- He feels that he is better as a track athlete right now than football. That’s where he has put the work in. He said he actually ran a 10.29 in the 100 back in 2019.
- Get drafted in the first round? Or win a gold medal for America as a springer? He said his preference would be as an NFL first-rounder.
- Smith plans to major in Engineering, describes himself and as an “As and Bs” student and cited a scored of 23 on his ACT.
Arian Smith: How he (quickly) speeds up the UGA offense
The nation’s No. 72 overall prospect (247Sports Composite rankings) can pay an immediate return on special teams as a punt or kick returner. Or even serve as an eraser at gunner on the punt coverage team.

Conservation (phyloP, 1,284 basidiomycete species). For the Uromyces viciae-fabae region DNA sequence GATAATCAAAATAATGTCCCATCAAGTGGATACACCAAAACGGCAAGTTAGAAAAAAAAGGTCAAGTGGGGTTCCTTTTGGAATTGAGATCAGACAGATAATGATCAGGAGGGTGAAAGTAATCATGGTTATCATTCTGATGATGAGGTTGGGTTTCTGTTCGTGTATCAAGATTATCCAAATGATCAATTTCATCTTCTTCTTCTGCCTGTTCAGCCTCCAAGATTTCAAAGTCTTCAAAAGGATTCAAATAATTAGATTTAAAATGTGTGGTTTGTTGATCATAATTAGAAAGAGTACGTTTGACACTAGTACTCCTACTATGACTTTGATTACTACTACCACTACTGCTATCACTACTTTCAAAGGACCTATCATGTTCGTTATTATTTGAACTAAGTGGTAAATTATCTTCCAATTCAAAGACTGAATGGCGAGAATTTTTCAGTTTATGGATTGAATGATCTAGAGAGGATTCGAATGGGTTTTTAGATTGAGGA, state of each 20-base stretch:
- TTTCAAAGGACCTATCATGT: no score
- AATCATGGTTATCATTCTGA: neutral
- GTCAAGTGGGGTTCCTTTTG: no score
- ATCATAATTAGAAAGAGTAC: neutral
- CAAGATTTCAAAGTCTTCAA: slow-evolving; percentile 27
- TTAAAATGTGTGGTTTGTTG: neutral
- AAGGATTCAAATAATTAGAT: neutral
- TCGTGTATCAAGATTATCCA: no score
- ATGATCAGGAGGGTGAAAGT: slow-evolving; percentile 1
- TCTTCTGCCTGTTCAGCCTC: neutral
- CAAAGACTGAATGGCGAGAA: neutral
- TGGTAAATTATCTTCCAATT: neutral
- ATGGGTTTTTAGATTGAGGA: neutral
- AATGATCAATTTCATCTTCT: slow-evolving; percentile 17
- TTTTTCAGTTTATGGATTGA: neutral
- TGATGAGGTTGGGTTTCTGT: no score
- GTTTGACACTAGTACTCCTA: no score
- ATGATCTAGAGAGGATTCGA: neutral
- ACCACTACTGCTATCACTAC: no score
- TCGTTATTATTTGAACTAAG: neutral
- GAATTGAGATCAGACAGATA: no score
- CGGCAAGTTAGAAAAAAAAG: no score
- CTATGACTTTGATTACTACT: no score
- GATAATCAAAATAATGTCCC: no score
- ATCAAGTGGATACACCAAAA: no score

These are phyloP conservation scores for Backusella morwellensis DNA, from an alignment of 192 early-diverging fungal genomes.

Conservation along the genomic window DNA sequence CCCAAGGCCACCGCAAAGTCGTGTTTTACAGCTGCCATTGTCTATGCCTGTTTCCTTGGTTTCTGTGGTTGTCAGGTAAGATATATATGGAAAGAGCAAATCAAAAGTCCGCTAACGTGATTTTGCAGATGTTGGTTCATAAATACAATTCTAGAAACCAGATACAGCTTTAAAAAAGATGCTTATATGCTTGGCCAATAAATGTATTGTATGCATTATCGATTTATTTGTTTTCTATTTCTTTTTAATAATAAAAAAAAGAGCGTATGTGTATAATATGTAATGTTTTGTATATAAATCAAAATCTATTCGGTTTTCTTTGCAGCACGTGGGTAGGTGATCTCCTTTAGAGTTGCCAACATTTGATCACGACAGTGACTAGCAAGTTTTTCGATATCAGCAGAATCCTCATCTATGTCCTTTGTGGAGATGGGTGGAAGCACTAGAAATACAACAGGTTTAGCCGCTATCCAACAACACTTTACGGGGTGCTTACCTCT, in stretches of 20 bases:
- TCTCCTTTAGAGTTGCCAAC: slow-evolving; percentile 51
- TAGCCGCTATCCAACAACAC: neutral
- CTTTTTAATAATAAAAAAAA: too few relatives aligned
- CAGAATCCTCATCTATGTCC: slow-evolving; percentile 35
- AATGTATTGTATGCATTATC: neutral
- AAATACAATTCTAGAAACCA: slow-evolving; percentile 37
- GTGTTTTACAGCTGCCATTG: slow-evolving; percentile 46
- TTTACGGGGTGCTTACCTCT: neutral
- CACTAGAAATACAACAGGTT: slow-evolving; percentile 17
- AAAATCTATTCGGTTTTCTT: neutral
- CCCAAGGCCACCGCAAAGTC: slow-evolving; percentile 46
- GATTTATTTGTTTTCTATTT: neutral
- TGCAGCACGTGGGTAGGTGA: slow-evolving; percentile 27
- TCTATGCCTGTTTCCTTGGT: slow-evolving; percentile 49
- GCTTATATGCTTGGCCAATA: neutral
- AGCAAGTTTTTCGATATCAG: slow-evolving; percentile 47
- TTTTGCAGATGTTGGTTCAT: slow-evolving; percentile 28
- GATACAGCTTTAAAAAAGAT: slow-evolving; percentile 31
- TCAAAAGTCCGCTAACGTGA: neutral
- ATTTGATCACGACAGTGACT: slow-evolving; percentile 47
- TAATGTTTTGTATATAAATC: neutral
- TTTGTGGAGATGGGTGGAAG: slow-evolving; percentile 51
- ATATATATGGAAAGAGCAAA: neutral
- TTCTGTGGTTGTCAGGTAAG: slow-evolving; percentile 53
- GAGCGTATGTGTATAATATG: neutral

That will be beneficial when facing a lightning-in-a-bottle speedster (hello: Jaylin Waddle) like the Bulldogs will see to open the SEC slate in Tuscaloosa next season.
At a minimum, the 4-star signee from Florida will be the fastest player on the field (track times) in every game he plays next season for Georgia except the Auburn game.
That’s when Smith and his best times so far (10.30 seconds in the 100) do not currently match the 10.07 seconds that Auburn’s Anthony Schwartz posted while he was still in high school.
There’s a unique personal story to share here about Smith. Not just how well he can play football or run a 100-meter race.
He saw a close friend and former teammate pass away during high school. It was a tragic car accident. He even honored the memory of that life gone too soon with a #WLGS hashtag.